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Bill to increase tax on cigarettes dies

The cigarette tax has died after it did not pass from a committee before yesterday’s deadline. Lawmakers tried unsuccessfully this year to pass the law that would increase the taxes on cigarettes from 68 cents per pack to $1.50 which would put the taxes at $2.15 per pack.

Smoking kills an estimated 5,400 in Mississippians annually, and 1,400 children under 18 become new daily smokers each year, according to the Campaign for Tobacco Free Kids. The Invest in a Healthier Future Coalition, a group of nearly 50 diverse organizations who promoted the tax increase said smoking costs the state $1.23 billion in direct health care costs, including $319.7 million in Medicaid costs every year.

Additionally, Mississippi annually experiences $1.8 billion in productivity losses because of tobacco use. Meanwhile, the state spends just $8.4 million on tobacco prevention and cessation annually, far below funding levels recommended by the U.S. Centers for Disease Control and Prevention.

“While we are disappointed this won’t be the year Mississippi starts on a path toward saving lives and protecting more of our state’s youth from tobacco addiction, we’re grateful for the discussion and attention this critical issue received,” said a release from the Invest in a Healthier Future Coalition. “Thank you to those who joined us in support of a strong, $1.50 increase.

They went on to say that even though the bill will not become law this year, more lawmakers in Mississippi are now tuned into the issue.

“We are up against an industry spending an estimated $127 million annually on tobacco marketing in Mississippi, targeting citizens most vulnerable to addiction with a cheap and dangerous product,” the release reads. “But the support for change is there, throughout Mississippi. Our voices are louder and stronger together. We’ve come very far and giving up on the health of our state is not an option.”

Legislators like Senator Brice Wiggins drafted bills to raise Mississippi’s cigarette tax which is currently 68 cents per pack. This ranks 40th in the nation, ultimately contributing the state’s high adult smoking rate and low life expectancy.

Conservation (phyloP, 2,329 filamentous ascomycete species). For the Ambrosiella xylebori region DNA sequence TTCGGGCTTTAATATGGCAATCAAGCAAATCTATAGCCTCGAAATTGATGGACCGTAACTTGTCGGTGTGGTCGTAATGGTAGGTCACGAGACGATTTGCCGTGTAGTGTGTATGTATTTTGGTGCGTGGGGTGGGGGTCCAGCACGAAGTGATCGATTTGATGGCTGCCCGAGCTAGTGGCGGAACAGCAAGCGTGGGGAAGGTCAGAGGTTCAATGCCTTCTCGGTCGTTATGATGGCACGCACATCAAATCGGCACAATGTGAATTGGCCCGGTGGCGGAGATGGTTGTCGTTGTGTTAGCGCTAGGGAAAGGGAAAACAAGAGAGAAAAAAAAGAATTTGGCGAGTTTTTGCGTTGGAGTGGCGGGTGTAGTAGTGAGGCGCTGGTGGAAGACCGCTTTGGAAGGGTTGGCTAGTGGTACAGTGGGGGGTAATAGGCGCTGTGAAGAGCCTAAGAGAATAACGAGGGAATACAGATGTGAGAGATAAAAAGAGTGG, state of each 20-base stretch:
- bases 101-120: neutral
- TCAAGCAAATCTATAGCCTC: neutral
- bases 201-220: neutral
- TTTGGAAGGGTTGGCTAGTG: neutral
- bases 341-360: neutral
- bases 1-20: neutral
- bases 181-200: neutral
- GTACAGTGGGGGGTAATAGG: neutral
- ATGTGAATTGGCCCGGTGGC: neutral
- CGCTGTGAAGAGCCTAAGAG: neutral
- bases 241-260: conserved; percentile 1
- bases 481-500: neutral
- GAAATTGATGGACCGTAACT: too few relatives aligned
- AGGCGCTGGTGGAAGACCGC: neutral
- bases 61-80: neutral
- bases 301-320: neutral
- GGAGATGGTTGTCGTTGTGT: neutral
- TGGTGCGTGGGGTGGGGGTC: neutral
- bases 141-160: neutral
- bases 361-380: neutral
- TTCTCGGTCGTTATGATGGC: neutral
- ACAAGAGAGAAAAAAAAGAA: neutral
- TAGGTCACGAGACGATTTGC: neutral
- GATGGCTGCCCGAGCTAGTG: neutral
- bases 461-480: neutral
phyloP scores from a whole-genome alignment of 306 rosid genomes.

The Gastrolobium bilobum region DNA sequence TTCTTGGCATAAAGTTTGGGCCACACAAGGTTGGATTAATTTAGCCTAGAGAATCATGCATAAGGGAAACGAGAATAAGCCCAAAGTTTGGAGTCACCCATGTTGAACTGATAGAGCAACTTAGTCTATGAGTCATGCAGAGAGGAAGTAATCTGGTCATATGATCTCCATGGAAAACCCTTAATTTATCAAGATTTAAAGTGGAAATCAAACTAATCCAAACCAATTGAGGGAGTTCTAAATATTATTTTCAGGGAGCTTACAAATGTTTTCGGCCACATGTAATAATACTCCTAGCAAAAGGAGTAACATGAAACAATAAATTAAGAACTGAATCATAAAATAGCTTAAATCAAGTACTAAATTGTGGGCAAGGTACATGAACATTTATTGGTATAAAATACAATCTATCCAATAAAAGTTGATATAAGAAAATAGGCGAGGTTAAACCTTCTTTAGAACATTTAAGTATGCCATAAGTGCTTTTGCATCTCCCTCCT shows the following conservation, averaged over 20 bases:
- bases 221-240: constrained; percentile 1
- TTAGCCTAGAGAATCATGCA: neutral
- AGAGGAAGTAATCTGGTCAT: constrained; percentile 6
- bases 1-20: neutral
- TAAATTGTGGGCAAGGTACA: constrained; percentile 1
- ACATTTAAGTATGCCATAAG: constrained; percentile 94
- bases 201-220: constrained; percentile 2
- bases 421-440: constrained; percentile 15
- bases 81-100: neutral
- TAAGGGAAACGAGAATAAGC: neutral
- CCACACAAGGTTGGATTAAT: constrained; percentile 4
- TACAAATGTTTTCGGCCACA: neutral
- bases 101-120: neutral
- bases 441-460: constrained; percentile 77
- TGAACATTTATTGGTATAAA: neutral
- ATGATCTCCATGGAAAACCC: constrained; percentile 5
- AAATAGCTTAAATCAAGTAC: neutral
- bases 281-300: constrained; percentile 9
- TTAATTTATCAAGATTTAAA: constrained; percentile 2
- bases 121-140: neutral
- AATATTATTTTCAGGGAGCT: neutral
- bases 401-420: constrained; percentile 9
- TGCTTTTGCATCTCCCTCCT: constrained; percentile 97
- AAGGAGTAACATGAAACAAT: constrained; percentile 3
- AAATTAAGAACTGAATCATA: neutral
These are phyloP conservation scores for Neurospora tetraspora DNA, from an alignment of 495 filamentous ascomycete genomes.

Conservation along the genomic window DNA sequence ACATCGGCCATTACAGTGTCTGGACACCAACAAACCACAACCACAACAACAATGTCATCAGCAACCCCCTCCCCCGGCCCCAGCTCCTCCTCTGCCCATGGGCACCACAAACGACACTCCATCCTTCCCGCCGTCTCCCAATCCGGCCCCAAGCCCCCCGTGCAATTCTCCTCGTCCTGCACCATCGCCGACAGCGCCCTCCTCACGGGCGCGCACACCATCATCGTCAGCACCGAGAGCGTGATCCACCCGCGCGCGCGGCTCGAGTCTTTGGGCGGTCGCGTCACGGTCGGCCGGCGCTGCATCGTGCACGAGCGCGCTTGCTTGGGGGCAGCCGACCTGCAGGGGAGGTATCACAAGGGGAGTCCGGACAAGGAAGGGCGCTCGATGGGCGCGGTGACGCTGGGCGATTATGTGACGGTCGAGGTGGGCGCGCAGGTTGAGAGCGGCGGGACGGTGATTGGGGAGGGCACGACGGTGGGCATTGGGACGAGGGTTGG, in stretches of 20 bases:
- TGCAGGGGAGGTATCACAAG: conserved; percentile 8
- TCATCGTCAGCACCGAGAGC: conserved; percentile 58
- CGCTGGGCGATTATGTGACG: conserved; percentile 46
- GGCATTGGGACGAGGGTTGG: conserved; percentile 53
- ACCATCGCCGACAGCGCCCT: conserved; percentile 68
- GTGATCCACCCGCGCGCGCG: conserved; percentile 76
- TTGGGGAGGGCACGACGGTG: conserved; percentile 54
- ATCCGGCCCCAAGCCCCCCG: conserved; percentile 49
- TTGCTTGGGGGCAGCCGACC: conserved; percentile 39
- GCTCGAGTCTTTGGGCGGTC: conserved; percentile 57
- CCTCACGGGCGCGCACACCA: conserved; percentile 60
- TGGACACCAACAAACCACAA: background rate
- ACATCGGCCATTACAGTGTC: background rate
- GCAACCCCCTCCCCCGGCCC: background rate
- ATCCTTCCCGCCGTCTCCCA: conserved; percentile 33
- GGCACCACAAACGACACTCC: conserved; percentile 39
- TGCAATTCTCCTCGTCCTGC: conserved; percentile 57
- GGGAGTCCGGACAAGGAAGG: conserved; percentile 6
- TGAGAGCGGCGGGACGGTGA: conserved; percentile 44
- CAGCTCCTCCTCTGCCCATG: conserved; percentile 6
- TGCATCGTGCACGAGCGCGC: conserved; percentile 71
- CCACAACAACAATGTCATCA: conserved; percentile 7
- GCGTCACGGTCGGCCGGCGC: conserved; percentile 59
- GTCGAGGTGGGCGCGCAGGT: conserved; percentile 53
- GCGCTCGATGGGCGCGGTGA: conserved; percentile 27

Wiggins said the tax increase would also help reduce Medicaid costs as a recent report given to the Senate Medicaid Committee says 33% of Medicaid beneficiaries are smokers.

“It is an honor and privilege to work with Mississippians from across the state to reduce our Medicaid costs and get us off the bottom of the health rankings,” said Senator Wiggins. “Unfortunately, under the dome in Jackson the “short term, next election” mentality tends to win out rather than long term beneficial policy,  which at times requires hard choices that we should not be afraid to make. In a state starving for medical professionals, we cannot continue to ignore the voices of Mississippi’s doctors, nurses and other healthcare practitioners. If we want more high paying jobs for our citizens then having a healthy population and reduced health costs are two of the best-recruiting tools. I look forward to making Mississippi the best place to live, work and play.”

The average state cigarette tax is $1.79 a pack and every state that has increased its cigarette tax by a significant amount has enjoyed a substantial increase in revenue, despite ongoing and tax-specific smoking declines and any ongoing or increased tax evasion.

“The evidence is sufficient to conclude that increases in the prices of tobacco products, including those resulting from excise tax increases, prevent initiation of tobacco use, promote cessation, and reduce the prevalence and intensity of tobacco use among youth and adults,” says a 2014 report from the Surgeon General.

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